Rosa Canina, commonly known as the dog rose,is a one of the most widespread wild roses in Europe, northwest Africa, and western Asia.
This climbing plant grows 3 to 16 feet tall, or sometimes even more as it can scramble higher on taller trees.
The name dog rose (bot. Rosa Canina) comes from the belief in the 18th century that it was effective in the treatment of rabid dogs. Another reason given is that the term ‘dog’ has a negative meaning, and as many people thought this plant was inferior to garden roses they called it a dog rose. I don’t really agree with this explanation – dog roses are as beautiful and as soft as garden roses.
The dog-rose is a deciduous shrub that has medicinal uses: the petals, rose hips and galls are astringent, diuretic, laxative, ophthalmic and a tonic. The syrup made from rose hips is taken internally for the treatment of colds, influenza, minor infectious diseases, scurvy, diarrhea and gastritis.
The Dog-rose usually grows up to three metres high. It can stretch that little bit taller with some help! Its sharp spines can grip onto a tree for support.
The dog-rose has oval leaves with jagged edges. The leaves have a sweet scent when rubbed.
Its white or pink flowers open out from June to July and have a light scent which is loved by bees, butterflies and other insects.
Red egg-shaped fruits grow from October to November. These are called ‘hips’. They are a very important food for birds during the winter and also often used for medicinal purposes.
Did you know that dog-rose hips have lots of vitamin C? They are used to make tea and syrup.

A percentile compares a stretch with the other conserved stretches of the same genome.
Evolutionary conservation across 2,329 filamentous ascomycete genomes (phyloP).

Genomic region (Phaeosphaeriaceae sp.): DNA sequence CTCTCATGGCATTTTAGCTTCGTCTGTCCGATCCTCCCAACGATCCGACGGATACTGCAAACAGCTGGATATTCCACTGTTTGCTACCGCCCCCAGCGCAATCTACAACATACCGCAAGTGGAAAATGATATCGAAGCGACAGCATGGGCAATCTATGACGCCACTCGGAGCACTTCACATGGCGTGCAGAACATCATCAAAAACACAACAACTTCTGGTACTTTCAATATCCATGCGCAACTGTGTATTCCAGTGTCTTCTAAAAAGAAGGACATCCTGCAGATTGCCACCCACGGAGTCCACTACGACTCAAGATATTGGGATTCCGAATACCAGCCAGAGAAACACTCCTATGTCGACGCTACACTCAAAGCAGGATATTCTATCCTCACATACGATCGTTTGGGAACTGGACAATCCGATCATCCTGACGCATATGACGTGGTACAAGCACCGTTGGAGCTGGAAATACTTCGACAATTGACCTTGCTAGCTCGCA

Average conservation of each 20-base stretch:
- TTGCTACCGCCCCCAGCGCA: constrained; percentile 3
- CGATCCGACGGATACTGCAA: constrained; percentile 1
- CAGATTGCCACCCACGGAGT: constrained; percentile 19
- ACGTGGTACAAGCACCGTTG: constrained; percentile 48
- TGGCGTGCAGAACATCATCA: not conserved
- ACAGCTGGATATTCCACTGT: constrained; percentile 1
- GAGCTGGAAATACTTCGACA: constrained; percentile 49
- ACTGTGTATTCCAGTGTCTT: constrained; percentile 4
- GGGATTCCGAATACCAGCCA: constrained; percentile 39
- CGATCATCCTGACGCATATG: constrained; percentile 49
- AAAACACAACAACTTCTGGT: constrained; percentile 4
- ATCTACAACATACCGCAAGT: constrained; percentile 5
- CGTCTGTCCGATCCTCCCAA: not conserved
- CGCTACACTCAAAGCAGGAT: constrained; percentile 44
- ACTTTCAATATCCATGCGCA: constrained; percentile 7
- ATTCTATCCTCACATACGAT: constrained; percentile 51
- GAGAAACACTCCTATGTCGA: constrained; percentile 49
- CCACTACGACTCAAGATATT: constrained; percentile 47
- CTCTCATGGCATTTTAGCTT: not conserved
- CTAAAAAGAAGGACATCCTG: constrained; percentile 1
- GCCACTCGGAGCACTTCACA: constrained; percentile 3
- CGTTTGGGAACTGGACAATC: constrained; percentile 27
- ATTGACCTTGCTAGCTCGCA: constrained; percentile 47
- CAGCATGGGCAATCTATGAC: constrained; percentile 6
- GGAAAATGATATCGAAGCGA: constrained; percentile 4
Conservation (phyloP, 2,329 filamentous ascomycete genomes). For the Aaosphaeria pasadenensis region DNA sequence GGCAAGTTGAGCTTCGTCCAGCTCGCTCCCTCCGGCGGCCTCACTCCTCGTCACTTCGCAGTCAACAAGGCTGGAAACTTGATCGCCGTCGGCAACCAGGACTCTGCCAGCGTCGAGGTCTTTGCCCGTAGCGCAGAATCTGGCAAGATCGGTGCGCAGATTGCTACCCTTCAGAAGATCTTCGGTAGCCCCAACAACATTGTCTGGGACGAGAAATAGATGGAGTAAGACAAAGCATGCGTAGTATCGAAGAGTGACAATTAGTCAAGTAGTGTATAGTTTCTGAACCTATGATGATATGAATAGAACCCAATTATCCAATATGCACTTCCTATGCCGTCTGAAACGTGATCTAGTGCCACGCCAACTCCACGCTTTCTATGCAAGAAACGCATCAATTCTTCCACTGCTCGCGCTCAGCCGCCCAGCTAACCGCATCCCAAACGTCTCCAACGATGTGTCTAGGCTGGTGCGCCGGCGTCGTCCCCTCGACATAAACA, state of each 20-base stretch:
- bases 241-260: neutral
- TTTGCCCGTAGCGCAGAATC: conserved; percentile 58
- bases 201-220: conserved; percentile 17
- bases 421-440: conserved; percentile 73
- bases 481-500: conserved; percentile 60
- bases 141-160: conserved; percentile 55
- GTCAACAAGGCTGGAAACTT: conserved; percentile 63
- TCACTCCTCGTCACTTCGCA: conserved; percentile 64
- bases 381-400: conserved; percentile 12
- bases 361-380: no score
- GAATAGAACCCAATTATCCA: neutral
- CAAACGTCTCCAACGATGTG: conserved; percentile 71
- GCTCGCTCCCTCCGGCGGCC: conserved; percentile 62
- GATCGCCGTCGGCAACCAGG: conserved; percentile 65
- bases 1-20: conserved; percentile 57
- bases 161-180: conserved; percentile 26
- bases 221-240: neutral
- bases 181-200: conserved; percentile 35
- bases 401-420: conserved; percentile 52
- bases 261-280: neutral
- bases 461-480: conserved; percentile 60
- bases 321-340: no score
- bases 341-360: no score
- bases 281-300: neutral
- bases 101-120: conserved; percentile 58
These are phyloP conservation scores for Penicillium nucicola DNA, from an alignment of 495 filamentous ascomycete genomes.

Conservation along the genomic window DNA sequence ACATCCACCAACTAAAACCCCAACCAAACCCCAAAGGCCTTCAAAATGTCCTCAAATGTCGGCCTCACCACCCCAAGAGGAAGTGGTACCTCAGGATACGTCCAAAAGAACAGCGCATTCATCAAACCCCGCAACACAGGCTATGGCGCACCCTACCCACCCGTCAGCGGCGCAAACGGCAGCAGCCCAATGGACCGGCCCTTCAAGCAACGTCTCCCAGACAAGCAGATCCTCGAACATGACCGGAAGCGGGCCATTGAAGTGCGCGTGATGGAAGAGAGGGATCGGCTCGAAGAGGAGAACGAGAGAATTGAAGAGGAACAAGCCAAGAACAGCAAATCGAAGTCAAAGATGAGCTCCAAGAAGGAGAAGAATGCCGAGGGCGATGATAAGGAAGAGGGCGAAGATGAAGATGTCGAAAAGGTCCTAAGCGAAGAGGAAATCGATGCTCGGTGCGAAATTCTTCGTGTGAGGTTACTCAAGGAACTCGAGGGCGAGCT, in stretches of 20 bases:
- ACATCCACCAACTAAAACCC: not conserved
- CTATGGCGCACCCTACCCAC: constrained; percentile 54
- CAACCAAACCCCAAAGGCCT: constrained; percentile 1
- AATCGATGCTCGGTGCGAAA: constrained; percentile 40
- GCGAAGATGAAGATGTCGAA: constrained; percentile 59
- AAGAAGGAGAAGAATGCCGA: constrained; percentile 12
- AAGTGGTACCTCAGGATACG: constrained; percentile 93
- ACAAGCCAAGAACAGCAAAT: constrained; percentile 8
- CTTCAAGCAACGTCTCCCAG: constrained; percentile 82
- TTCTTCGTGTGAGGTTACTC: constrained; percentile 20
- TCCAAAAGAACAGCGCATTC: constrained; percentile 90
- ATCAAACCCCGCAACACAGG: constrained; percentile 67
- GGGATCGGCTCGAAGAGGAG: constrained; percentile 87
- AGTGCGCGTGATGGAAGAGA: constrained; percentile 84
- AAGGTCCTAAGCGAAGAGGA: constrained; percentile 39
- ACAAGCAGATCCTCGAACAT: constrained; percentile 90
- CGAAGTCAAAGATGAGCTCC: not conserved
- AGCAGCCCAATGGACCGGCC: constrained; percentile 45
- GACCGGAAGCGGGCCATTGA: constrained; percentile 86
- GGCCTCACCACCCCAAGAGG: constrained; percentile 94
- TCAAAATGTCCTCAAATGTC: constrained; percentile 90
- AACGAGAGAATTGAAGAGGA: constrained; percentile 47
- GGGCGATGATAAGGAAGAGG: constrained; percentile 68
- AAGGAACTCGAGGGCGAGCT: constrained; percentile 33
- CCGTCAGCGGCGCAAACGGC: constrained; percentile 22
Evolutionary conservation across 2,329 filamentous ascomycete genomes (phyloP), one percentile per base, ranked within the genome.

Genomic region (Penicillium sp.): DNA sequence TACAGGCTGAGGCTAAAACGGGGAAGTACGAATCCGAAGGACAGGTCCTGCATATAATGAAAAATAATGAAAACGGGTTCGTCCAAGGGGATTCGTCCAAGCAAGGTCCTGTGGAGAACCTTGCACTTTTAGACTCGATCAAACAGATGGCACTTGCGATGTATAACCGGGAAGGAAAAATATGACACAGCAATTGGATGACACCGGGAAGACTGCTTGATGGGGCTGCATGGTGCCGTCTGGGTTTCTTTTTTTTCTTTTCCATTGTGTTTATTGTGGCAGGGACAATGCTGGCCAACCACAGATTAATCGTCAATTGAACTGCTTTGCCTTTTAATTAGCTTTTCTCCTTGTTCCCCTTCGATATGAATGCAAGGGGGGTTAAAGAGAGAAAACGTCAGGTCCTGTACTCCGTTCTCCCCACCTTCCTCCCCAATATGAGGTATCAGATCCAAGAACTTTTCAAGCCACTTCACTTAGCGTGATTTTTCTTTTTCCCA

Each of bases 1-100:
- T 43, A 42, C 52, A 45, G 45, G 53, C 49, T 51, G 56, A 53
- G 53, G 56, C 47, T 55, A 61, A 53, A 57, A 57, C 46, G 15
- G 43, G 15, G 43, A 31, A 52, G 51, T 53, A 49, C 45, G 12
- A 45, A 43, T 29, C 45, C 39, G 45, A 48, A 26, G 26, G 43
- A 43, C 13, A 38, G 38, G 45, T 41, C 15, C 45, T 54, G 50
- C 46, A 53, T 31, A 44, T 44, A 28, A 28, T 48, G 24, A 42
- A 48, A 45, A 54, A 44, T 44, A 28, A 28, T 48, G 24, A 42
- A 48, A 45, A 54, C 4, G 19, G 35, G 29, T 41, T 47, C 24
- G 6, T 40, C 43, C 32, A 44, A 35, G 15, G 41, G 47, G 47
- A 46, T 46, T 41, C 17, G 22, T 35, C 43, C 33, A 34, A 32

Here are my photos of white and pink dog rose flowers.
I created this digital artwork after reading a poem called ‘The Universal Mind’. It was written by my partner Mike Day who believes that each of us shapes the Universe through our actions and thoughts. I have tried to illustrate that belief in my artwork.
The Universal Mind
Every thought, Every action Are acts of Creation That cannot die Or be erased,
Their effect Can never be Reversed Or unmade.
Our thoughts And our dreams And all Our desires Are etched In the memory Of time.
Like footprints Fossilised, We leave A trail Behind.
Like stars We shine, Shooting sparks In the brilliance Of our Universal Mind,
Sending comets On journeys Without end.
Our universe Is mental.
We are The creators, The progenitors, The flame And the fuel.
Climbing plants are my favorites and the flowering ones are my favorites among favorites. Trumpet vines are flowering in Tbilisi right now and it makes me happy!
Trumpet vine (Campsis radicans), also known as Trumpet Creeper, Cow Itch Vine or Hummingbird Vine, is a species of flowering plant of the family Bignoniaceae. It is native to the eastern US and naturalized in parts of the western US, as well as in Ontario, parts of Europe, and in Latin America.Growing to a height of 33 ft, it is a vigorous, deciduous woody vine, notable for its showy trumpet-shaped flowers. It inhabits woodlands and riverbanks, and is also a popular garden plant and a living fence.
The beautiful tubular flowers range in color from yellow to orange or red. Blooming occurs throughout the summer and into fall. Following its flowering, the trumpet vines produce attractive bean-like seedpods.
As its ‘nickname” – Hummingbird vine – shows the Trumpet vine flowers are very attractive to hummingbirds, and many types of birds like to nest in the dense foliage.
Trumpet creeper flowers are irresistible to butterflies as well, and many gardeners grow the vine to attract them.
The Trumpet vine grows vigorously so gardeners need to keep it under control by pruning otherwise the vines will cover everything and climb and cover trellises, walls, arbors and fences. I wouldn’t actually mind Trumpet vines invading my garden but I would need to have much more space 😄😄
Like the daffodil, Trumpet vines symbolize new beginnings.
Here are my photos of lovely bright Trumpet vine flowers. Enjoy!